For World Book Night on April 23rd this year I was invited to an event at which we were asked to bring along our favourite book to discuss and share. The enormity of this task almost put me off going. I felt myself wriggling and squirming inside. I seem to get asked this question quite often and people seem to expect me to know, but I find it virtually impossible. I can never make up my mind on one book and I am sure that asked this at different times in my life the answer would be completely different (or even at different times of the week). Maybe I haven’t read my favourite book yet (I hope not!).
Decisions like this always remind me of a most embarrassing occasion when I was 17 and on a creative writing course at the wonderful Arvon Foundation. We were asked to choose a favourite poem to share one evening. I thought I ought to choose something portentous and important but not too well-known, so after a great deal of deliberation and searching in the library, I chose a poem by Yevtushenko (I can’t even remember what it was about now). When I shared the poem in the evening the guest poet (Gavin Ewart- there I’ve said it) really let rip and slated it as full of self-pity, pompous and mawkish (and more words along those lines). As a rather shy teenager I was mortified. I felt exposed as a fraud, my earlier admiration for the poem melting away under such eloquence. I think I realised that I had chosen the poem for the wrong reasons and I had very little to say in its defence when faced with this barrage of unexpected criticism (I thought everyone would listen politely and then move on). I have not been able to bear to read the poem since (or anything else by Yevtushenko incidentally) although I now think it was wrong of him to be so dismissive, whatever he thought of the poem. However a lesson learned: choose something you really like, and can stand up for-not something you think you ought to like.
Which brings me back to this book, Myths and Legends, which was (eventually) my choice for the evening. I think books which have a profound effect on you in childhood must be up there as all time favourites. And this one certainly did. I was given it for my eighth or ninth birthday and loved it for the illustrations as much as the stories. Whilst I knew some of the Greek myths and legends from school, many of the other tales such as Tristan and Isolde were unfamiliar, and the story I liked best was Beowulf, with his crazy mother and all the arm-ripping, blood-dripping gory bits were good too (and well-told without too much elaboration in this version). Much can be said about the importance of myths but the bottom line is that they are great stories and somehow, in a way which is inexplicable, can fascinate and entrance readers of all ages and in all eras.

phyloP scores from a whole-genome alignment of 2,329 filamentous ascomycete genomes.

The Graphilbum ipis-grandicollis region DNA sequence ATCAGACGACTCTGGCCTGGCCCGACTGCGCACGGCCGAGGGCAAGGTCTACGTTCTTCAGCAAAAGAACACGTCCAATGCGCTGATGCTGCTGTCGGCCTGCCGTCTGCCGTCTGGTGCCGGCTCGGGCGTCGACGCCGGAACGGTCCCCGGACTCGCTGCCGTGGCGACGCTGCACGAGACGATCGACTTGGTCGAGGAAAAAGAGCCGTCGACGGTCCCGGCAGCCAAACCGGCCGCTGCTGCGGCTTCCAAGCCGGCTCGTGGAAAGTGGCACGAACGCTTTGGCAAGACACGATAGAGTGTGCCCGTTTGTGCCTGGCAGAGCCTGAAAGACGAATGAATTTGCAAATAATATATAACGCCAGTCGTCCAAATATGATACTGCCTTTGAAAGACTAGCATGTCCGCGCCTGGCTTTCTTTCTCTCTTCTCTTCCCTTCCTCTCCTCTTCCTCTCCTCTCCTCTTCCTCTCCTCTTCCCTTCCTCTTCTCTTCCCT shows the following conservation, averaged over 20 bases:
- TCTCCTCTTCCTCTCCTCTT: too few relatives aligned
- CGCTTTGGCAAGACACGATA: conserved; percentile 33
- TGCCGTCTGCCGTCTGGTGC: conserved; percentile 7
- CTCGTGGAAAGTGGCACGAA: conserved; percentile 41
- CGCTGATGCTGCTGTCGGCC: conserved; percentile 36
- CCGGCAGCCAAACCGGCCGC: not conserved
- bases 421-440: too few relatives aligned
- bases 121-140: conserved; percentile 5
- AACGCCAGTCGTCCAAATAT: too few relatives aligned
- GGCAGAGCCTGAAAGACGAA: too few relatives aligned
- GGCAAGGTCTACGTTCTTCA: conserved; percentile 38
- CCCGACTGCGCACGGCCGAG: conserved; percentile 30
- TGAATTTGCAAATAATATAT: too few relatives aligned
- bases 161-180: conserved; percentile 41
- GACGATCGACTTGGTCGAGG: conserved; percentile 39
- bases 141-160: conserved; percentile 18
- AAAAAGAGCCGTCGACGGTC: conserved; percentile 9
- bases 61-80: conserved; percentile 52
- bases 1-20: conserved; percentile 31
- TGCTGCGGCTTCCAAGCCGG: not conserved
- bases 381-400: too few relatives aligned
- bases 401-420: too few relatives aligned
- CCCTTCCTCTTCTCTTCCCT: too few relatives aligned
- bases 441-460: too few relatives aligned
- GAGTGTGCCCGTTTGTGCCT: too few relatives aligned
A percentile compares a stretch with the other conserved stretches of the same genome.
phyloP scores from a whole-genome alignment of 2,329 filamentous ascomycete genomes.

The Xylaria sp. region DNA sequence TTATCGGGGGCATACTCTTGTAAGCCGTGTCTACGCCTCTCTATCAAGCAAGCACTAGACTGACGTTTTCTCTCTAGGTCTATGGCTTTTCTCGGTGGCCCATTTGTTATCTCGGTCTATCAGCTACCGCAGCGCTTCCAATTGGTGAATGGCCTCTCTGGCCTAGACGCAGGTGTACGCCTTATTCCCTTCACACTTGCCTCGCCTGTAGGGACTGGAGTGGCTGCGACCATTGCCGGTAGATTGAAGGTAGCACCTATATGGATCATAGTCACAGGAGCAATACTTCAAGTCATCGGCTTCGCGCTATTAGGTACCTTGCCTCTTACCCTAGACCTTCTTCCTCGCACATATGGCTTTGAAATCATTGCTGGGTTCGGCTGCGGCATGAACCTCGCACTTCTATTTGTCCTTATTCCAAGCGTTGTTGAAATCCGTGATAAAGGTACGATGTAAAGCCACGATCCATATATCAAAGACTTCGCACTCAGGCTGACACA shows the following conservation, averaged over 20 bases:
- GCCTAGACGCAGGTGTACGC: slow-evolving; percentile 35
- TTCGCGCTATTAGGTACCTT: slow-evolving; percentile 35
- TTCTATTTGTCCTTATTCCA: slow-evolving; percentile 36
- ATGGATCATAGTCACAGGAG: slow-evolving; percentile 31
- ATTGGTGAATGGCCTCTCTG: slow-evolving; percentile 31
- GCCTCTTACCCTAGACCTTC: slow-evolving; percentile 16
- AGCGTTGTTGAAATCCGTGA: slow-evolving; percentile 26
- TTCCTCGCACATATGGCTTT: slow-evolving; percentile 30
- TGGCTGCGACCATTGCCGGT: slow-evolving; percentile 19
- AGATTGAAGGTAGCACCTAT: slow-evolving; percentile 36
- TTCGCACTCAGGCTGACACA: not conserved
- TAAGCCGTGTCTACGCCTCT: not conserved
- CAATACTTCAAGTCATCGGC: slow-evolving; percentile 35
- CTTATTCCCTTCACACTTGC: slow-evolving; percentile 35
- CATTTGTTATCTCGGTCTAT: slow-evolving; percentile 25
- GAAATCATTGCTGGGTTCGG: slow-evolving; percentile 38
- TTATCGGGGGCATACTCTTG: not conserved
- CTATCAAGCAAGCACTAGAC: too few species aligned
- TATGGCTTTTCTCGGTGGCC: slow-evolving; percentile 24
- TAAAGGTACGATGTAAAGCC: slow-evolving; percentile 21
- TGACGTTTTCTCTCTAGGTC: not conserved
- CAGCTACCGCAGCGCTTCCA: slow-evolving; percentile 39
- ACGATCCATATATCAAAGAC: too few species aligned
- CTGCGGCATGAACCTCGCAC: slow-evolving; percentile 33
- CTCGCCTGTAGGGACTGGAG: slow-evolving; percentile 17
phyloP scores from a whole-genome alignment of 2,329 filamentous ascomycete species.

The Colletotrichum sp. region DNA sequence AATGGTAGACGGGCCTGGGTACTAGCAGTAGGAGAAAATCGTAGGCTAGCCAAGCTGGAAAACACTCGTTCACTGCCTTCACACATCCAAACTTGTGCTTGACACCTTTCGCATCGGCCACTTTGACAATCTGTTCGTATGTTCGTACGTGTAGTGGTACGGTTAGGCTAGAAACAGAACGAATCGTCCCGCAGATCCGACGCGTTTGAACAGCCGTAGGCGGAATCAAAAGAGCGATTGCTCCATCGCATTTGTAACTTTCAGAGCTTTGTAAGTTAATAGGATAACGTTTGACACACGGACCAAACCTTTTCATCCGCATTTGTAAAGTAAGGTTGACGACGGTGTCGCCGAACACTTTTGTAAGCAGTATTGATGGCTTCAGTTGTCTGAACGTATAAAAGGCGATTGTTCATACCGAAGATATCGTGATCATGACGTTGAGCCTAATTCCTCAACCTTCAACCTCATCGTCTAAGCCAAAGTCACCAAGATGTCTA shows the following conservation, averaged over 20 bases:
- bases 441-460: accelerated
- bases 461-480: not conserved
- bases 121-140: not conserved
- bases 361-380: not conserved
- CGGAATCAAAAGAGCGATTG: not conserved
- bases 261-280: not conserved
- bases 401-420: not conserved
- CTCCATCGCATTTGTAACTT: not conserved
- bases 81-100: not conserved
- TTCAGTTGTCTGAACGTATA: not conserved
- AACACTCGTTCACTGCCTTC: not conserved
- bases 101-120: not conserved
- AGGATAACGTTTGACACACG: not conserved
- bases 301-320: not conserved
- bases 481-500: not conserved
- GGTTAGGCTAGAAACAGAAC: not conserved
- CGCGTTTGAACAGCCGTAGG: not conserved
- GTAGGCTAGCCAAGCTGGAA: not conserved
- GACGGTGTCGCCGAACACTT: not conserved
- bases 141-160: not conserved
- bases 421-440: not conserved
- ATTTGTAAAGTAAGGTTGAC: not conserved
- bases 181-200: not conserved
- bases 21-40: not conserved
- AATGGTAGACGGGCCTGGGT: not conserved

This beautiful book was first published in 1964 (mine is a 3rd edition from 1969). It was written by Anne Terry White and illustrated by Alice and Martin Provensen. The language was a bit challenging for me but had a formal, detached style which seemed to fit well with the haughty and remote gods and heroes of mythology. However the illustrations made the chief impact and I remember quite clearly spending hours trying to copy them. As a child I loved the way that the images were patterned and decorated and not too realistic, allowing my imagination to fill in the gaps. The highly stylised and angular figures seem to really evoke the mythological characters who are almost, but not quite, human.
Many people will know of the Provensens, an American husband and wife team who worked together for over 43 years writing and illustrating over fifty children’s books (there is more about Alice at http://www.childrensliteraturenetwork.org/birthbios/brthpage/08aug/8-14aproven.html ). They won the Caldecott medal in 1984 for The Glorious Flight (about Bleriot) which is very different in style although it still has a slightly dream-like unreal quality. Although I didn’t think I knew their other work, I have often seen The Glorious Flight on school library shelves and Shaker Lane, another title which was published in 1987. I shall investigate some of their other works although I doubt they can beat Myths and Legends: definitely an all-time, genuine favourite. On the evening I think the other people in the group, although maybe initially surprised that I had not chosen a ‘proper’ novel, liked the book too and understood why I had brought it along.
By the way Escaped Librarian hopes to be back more regularly, current technology issues permitting!